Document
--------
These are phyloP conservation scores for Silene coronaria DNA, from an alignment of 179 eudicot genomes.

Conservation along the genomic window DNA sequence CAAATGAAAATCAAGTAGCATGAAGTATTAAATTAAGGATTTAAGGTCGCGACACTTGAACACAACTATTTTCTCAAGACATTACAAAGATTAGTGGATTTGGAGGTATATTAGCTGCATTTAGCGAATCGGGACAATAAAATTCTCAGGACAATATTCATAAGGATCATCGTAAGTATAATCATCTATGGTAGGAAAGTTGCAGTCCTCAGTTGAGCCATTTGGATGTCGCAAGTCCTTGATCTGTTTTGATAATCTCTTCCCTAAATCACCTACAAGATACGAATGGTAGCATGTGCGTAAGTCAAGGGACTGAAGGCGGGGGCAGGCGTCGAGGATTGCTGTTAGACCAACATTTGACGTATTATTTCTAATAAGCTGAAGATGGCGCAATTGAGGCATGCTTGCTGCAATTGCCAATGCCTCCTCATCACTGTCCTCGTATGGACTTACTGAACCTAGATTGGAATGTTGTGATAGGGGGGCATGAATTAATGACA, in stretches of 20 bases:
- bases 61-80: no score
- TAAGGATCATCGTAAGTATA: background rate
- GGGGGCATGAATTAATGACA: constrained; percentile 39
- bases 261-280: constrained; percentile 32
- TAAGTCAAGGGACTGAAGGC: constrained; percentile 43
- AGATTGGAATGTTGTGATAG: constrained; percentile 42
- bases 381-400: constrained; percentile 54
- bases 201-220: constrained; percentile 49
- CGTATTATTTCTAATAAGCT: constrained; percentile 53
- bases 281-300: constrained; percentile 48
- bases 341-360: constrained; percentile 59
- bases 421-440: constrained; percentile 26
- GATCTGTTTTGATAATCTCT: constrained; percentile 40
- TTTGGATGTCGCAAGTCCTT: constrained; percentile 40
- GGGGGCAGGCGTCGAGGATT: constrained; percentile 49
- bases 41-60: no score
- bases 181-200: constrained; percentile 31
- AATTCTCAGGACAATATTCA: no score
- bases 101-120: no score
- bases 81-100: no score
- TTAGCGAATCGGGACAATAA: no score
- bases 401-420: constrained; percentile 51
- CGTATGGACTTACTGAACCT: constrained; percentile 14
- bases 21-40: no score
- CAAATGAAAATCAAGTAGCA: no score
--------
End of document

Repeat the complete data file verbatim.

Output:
These are phyloP conservation scores for Silene coronaria DNA, from an alignment of 179 eudicot genomes.

Conservation along the genomic window DNA sequence CAAATGAAAATCAAGTAGCATGAAGTATTAAATTAAGGATTTAAGGTCGCGACACTTGAACACAACTATTTTCTCAAGACATTACAAAGATTAGTGGATTTGGAGGTATATTAGCTGCATTTAGCGAATCGGGACAATAAAATTCTCAGGACAATATTCATAAGGATCATCGTAAGTATAATCATCTATGGTAGGAAAGTTGCAGTCCTCAGTTGAGCCATTTGGATGTCGCAAGTCCTTGATCTGTTTTGATAATCTCTTCCCTAAATCACCTACAAGATACGAATGGTAGCATGTGCGTAAGTCAAGGGACTGAAGGCGGGGGCAGGCGTCGAGGATTGCTGTTAGACCAACATTTGACGTATTATTTCTAATAAGCTGAAGATGGCGCAATTGAGGCATGCTTGCTGCAATTGCCAATGCCTCCTCATCACTGTCCTCGTATGGACTTACTGAACCTAGATTGGAATGTTGTGATAGGGGGGCATGAATTAATGACA, in stretches of 20 bases:
- bases 61-80: no score
- TAAGGATCATCGTAAGTATA: background rate
- GGGGGCATGAATTAATGACA: constrained; percentile 39
- bases 261-280: constrained; percentile 32
- TAAGTCAAGGGACTGAAGGC: constrained; percentile 43
- AGATTGGAATGTTGTGATAG: constrained; percentile 42
- bases 381-400: constrained; percentile 54
- bases 201-220: constrained; percentile 49
- CGTATTATTTCTAATAAGCT: constrained; percentile 53
- bases 281-300: constrained; percentile 48
- bases 341-360: constrained; percentile 59
- bases 421-440: constrained; percentile 26
- GATCTGTTTTGATAATCTCT: constrained; percentile 40
- TTTGGATGTCGCAAGTCCTT: constrained; percentile 40
- GGGGGCAGGCGTCGAGGATT: constrained; percentile 49
- bases 41-60: no score
- bases 181-200: constrained; percentile 31
- AATTCTCAGGACAATATTCA: no score
- bases 101-120: no score
- bases 81-100: no score
- TTAGCGAATCGGGACAATAA: no score
- bases 401-420: constrained; percentile 51
- CGTATGGACTTACTGAACCT: constrained; percentile 14
- bases 21-40: no score
- CAAATGAAAATCAAGTAGCA: no score